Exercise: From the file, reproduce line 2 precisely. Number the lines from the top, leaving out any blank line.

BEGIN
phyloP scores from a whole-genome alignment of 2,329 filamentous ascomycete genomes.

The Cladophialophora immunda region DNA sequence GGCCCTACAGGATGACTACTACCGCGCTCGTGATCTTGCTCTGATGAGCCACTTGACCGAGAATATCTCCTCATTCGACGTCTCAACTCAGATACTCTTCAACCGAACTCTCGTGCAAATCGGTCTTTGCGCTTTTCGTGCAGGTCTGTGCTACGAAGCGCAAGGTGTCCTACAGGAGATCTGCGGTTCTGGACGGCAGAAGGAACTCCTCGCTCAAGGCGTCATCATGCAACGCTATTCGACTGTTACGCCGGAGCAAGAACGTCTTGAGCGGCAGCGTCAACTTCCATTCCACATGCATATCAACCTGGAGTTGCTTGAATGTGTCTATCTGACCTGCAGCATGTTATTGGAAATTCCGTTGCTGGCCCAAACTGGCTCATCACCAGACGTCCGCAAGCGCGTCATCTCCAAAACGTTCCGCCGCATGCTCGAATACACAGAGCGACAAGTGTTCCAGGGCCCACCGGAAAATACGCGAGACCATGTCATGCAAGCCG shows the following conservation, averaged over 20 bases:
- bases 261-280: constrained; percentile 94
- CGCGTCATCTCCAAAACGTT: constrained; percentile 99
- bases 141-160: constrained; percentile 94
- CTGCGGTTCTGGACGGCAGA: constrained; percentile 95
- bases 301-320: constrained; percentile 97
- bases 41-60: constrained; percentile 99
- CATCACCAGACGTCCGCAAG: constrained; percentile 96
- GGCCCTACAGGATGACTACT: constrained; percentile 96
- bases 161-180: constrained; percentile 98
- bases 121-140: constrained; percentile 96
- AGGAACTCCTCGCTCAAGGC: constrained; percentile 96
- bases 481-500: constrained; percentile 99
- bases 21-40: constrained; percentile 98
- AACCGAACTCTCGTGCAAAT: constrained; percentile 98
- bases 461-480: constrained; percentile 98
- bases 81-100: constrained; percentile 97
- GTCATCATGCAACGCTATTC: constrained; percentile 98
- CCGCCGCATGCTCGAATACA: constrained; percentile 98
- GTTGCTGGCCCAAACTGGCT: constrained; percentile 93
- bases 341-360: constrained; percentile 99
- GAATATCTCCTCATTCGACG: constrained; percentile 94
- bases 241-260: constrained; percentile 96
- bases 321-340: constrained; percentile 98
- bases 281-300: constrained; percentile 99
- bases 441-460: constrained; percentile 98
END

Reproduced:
The Cladophialophora immunda region DNA sequence GGCCCTACAGGATGACTACTACCGCGCTCGTGATCTTGCTCTGATGAGCCACTTGACCGAGAATATCTCCTCATTCGACGTCTCAACTCAGATACTCTTCAACCGAACTCTCGTGCAAATCGGTCTTTGCGCTTTTCGTGCAGGTCTGTGCTACGAAGCGCAAGGTGTCCTACAGGAGATCTGCGGTTCTGGACGGCAGAAGGAACTCCTCGCTCAAGGCGTCATCATGCAACGCTATTCGACTGTTACGCCGGAGCAAGAACGTCTTGAGCGGCAGCGTCAACTTCCATTCCACATGCATATCAACCTGGAGTTGCTTGAATGTGTCTATCTGACCTGCAGCATGTTATTGGAAATTCCGTTGCTGGCCCAAACTGGCTCATCACCAGACGTCCGCAAGCGCGTCATCTCCAAAACGTTCCGCCGCATGCTCGAATACACAGAGCGACAAGTGTTCCAGGGCCCACCGGAAAATACGCGAGACCATGTCATGCAAGCCG shows the following conservation, averaged over 20 bases: